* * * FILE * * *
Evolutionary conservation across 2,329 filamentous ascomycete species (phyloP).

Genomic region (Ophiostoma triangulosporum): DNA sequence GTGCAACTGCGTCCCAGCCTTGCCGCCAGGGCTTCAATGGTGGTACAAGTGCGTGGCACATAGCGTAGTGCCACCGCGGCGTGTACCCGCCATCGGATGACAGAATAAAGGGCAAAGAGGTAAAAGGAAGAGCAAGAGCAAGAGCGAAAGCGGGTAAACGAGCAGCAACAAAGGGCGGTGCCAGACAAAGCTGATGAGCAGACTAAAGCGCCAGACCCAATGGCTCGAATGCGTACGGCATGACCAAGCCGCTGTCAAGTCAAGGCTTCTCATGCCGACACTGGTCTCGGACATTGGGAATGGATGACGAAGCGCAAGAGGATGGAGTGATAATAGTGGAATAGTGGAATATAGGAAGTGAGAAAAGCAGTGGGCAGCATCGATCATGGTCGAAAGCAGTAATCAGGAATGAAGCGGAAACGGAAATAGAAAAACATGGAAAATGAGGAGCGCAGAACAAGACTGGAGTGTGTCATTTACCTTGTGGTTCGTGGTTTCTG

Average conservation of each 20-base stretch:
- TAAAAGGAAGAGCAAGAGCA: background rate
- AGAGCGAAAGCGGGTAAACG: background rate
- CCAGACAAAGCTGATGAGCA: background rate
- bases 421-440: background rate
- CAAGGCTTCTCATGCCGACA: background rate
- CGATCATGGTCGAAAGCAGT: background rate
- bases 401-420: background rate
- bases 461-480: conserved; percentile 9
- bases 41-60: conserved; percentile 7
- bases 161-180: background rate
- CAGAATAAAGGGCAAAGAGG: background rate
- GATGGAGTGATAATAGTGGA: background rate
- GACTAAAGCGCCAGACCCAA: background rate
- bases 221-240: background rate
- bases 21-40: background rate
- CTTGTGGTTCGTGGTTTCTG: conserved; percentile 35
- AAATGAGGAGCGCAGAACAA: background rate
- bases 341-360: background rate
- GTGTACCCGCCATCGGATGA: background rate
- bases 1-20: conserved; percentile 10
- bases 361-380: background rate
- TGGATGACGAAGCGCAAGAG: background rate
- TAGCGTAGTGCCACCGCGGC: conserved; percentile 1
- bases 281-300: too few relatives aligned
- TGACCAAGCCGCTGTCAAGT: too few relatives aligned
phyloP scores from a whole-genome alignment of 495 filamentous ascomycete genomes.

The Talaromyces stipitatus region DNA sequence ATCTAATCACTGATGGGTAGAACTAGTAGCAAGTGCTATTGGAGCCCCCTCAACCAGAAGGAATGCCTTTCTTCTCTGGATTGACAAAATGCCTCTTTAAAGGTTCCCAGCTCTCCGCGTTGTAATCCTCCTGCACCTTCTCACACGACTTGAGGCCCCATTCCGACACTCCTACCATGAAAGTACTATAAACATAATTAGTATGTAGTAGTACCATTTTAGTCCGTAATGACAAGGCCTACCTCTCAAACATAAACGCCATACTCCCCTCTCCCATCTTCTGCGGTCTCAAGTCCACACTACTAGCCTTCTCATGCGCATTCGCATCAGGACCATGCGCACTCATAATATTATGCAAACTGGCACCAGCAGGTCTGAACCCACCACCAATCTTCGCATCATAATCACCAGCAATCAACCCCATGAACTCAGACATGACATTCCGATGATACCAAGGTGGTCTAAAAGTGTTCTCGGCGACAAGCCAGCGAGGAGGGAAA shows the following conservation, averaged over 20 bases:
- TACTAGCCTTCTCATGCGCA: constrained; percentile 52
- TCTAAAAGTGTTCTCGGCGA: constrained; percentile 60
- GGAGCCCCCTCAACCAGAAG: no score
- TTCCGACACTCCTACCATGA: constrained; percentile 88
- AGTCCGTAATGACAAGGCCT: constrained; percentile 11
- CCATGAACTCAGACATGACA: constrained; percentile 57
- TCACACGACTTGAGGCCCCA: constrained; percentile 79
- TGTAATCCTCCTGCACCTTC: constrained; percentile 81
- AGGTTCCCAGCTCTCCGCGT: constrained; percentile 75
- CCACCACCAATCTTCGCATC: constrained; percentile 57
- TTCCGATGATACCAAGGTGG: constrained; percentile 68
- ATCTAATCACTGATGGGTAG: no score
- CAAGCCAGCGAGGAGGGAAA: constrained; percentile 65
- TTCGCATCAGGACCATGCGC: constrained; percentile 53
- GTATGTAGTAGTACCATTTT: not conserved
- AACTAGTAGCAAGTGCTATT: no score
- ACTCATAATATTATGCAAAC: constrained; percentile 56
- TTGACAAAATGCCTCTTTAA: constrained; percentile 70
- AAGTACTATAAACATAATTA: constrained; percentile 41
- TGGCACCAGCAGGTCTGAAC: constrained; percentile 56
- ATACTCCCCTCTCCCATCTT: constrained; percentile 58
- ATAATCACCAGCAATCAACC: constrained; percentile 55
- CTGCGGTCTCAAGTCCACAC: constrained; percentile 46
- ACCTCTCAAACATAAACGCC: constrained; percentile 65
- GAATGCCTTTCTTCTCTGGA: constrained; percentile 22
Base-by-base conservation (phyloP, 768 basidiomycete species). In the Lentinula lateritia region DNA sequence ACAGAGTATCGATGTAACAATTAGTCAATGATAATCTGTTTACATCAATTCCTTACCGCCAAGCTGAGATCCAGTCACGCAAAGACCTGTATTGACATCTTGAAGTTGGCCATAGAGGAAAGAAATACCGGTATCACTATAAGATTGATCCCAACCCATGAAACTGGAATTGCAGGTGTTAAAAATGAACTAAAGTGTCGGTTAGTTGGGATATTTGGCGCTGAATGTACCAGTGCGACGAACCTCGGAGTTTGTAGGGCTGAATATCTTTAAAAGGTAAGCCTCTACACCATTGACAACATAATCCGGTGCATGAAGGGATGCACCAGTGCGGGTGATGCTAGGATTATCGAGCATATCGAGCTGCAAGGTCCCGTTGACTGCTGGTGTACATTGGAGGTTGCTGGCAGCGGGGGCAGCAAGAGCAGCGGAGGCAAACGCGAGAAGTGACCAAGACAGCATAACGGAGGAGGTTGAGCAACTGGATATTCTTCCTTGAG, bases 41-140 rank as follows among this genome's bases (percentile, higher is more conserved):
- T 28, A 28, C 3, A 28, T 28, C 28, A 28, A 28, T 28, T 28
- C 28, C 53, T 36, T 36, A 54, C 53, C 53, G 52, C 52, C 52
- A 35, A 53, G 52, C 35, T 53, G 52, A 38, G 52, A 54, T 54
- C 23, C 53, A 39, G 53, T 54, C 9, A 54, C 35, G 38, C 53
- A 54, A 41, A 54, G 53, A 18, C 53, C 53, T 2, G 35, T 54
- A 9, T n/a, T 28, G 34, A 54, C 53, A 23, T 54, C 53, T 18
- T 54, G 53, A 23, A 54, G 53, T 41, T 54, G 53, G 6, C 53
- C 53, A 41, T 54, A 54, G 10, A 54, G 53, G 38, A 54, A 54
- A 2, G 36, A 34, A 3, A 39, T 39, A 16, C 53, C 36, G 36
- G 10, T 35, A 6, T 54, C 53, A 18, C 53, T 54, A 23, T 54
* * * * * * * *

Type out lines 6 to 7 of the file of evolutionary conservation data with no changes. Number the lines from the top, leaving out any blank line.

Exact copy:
- CCAGACAAAGCTGATGAGCA: background rate
- bases 421-440: background rate